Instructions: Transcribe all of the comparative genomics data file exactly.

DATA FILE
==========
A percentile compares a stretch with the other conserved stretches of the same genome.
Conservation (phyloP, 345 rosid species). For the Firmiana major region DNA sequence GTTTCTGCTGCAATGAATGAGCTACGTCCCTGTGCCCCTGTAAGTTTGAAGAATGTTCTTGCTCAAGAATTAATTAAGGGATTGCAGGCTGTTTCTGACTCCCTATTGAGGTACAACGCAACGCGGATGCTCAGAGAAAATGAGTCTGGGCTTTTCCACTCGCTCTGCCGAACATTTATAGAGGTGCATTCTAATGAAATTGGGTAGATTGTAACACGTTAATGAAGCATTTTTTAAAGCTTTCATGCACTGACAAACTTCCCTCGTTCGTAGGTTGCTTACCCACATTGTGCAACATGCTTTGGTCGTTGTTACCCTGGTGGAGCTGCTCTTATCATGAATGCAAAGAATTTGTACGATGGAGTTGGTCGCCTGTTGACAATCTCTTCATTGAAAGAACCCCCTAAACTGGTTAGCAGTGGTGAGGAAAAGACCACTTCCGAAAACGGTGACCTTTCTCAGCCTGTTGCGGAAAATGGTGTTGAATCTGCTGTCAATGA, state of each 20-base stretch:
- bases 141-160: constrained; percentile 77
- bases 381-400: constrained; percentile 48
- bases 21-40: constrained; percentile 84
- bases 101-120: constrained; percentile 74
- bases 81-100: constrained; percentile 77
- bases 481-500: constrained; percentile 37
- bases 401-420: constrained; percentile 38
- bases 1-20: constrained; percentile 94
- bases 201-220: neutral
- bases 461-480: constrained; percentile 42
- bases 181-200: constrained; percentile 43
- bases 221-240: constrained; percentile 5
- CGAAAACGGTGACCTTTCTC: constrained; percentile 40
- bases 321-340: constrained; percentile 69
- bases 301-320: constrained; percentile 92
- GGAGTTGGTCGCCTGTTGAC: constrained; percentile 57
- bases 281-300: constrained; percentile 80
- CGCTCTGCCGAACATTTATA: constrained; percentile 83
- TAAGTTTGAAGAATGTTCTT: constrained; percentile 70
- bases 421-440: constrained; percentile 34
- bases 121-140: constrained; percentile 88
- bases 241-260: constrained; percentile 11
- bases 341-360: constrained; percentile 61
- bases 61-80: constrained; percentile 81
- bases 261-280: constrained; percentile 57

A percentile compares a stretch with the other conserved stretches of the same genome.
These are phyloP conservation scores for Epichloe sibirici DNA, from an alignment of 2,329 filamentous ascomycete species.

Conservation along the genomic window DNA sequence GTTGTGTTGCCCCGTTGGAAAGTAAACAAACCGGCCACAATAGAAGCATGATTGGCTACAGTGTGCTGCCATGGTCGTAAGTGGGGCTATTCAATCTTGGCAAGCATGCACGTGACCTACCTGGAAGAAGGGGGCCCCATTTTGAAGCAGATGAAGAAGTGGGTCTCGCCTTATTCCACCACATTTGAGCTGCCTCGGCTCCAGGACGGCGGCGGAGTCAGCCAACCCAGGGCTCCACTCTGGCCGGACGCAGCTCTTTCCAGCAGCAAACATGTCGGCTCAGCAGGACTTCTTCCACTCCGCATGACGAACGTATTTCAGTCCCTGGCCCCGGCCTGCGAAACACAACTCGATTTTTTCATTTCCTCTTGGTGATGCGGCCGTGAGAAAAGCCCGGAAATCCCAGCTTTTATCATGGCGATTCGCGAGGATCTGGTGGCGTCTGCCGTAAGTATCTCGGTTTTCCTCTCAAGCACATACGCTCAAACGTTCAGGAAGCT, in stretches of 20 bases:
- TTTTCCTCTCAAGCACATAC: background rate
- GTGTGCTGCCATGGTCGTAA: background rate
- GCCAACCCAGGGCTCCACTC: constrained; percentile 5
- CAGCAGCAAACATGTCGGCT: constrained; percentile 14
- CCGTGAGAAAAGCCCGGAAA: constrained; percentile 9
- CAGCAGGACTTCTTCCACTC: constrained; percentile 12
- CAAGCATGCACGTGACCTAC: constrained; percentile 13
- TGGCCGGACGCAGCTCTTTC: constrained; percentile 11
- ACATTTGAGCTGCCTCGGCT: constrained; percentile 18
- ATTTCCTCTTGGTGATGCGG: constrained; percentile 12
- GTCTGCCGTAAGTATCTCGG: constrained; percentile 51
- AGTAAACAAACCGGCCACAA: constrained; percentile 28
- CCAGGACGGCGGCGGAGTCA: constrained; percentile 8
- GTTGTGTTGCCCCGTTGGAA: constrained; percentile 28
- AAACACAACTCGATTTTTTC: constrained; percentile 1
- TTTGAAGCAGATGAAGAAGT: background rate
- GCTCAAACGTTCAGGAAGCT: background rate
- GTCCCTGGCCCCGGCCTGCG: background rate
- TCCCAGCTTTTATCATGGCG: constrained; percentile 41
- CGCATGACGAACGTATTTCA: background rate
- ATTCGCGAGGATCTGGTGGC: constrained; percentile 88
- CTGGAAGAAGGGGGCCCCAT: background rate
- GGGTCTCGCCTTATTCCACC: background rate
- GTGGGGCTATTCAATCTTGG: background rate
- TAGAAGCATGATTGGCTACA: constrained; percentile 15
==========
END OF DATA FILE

A percentile compares a stretch with the other conserved stretches of the same genome.
Conservation (phyloP, 345 rosid species). For the Firmiana major region DNA sequence GTTTCTGCTGCAATGAATGAGCTACGTCCCTGTGCCCCTGTAAGTTTGAAGAATGTTCTTGCTCAAGAATTAATTAAGGGATTGCAGGCTGTTTCTGACTCCCTATTGAGGTACAACGCAACGCGGATGCTCAGAGAAAATGAGTCTGGGCTTTTCCACTCGCTCTGCCGAACATTTATAGAGGTGCATTCTAATGAAATTGGGTAGATTGTAACACGTTAATGAAGCATTTTTTAAAGCTTTCATGCACTGACAAACTTCCCTCGTTCGTAGGTTGCTTACCCACATTGTGCAACATGCTTTGGTCGTTGTTACCCTGGTGGAGCTGCTCTTATCATGAATGCAAAGAATTTGTACGATGGAGTTGGTCGCCTGTTGACAATCTCTTCATTGAAAGAACCCCCTAAACTGGTTAGCAGTGGTGAGGAAAAGACCACTTCCGAAAACGGTGACCTTTCTCAGCCTGTTGCGGAAAATGGTGTTGAATCTGCTGTCAATGA, state of each 20-base stretch:
- bases 141-160: constrained; percentile 77
- bases 381-400: constrained; percentile 48
- bases 21-40: constrained; percentile 84
- bases 101-120: constrained; percentile 74
- bases 81-100: constrained; percentile 77
- bases 481-500: constrained; percentile 37
- bases 401-420: constrained; percentile 38
- bases 1-20: constrained; percentile 94
- bases 201-220: neutral
- bases 461-480: constrained; percentile 42
- bases 181-200: constrained; percentile 43
- bases 221-240: constrained; percentile 5
- CGAAAACGGTGACCTTTCTC: constrained; percentile 40
- bases 321-340: constrained; percentile 69
- bases 301-320: constrained; percentile 92
- GGAGTTGGTCGCCTGTTGAC: constrained; percentile 57
- bases 281-300: constrained; percentile 80
- CGCTCTGCCGAACATTTATA: constrained; percentile 83
- TAAGTTTGAAGAATGTTCTT: constrained; percentile 70
- bases 421-440: constrained; percentile 34
- bases 121-140: constrained; percentile 88
- bases 241-260: constrained; percentile 11
- bases 341-360: constrained; percentile 61
- bases 61-80: constrained; percentile 81
- bases 261-280: constrained; percentile 57

A percentile compares a stretch with the other conserved stretches of the same genome.
These are phyloP conservation scores for Epichloe sibirici DNA, from an alignment of 2,329 filamentous ascomycete species.

Conservation along the genomic window DNA sequence GTTGTGTTGCCCCGTTGGAAAGTAAACAAACCGGCCACAATAGAAGCATGATTGGCTACAGTGTGCTGCCATGGTCGTAAGTGGGGCTATTCAATCTTGGCAAGCATGCACGTGACCTACCTGGAAGAAGGGGGCCCCATTTTGAAGCAGATGAAGAAGTGGGTCTCGCCTTATTCCACCACATTTGAGCTGCCTCGGCTCCAGGACGGCGGCGGAGTCAGCCAACCCAGGGCTCCACTCTGGCCGGACGCAGCTCTTTCCAGCAGCAAACATGTCGGCTCAGCAGGACTTCTTCCACTCCGCATGACGAACGTATTTCAGTCCCTGGCCCCGGCCTGCGAAACACAACTCGATTTTTTCATTTCCTCTTGGTGATGCGGCCGTGAGAAAAGCCCGGAAATCCCAGCTTTTATCATGGCGATTCGCGAGGATCTGGTGGCGTCTGCCGTAAGTATCTCGGTTTTCCTCTCAAGCACATACGCTCAAACGTTCAGGAAGCT, in stretches of 20 bases:
- TTTTCCTCTCAAGCACATAC: background rate
- GTGTGCTGCCATGGTCGTAA: background rate
- GCCAACCCAGGGCTCCACTC: constrained; percentile 5
- CAGCAGCAAACATGTCGGCT: constrained; percentile 14
- CCGTGAGAAAAGCCCGGAAA: constrained; percentile 9
- CAGCAGGACTTCTTCCACTC: constrained; percentile 12
- CAAGCATGCACGTGACCTAC: constrained; percentile 13
- TGGCCGGACGCAGCTCTTTC: constrained; percentile 11
- ACATTTGAGCTGCCTCGGCT: constrained; percentile 18
- ATTTCCTCTTGGTGATGCGG: constrained; percentile 12
- GTCTGCCGTAAGTATCTCGG: constrained; percentile 51
- AGTAAACAAACCGGCCACAA: constrained; percentile 28
- CCAGGACGGCGGCGGAGTCA: constrained; percentile 8
- GTTGTGTTGCCCCGTTGGAA: constrained; percentile 28
- AAACACAACTCGATTTTTTC: constrained; percentile 1
- TTTGAAGCAGATGAAGAAGT: background rate
- GCTCAAACGTTCAGGAAGCT: background rate
- GTCCCTGGCCCCGGCCTGCG: background rate
- TCCCAGCTTTTATCATGGCG: constrained; percentile 41
- CGCATGACGAACGTATTTCA: background rate
- ATTCGCGAGGATCTGGTGGC: constrained; percentile 88
- CTGGAAGAAGGGGGCCCCAT: background rate
- GGGTCTCGCCTTATTCCACC: background rate
- GTGGGGCTATTCAATCTTGG: background rate
- TAGAAGCATGATTGGCTACA: constrained; percentile 15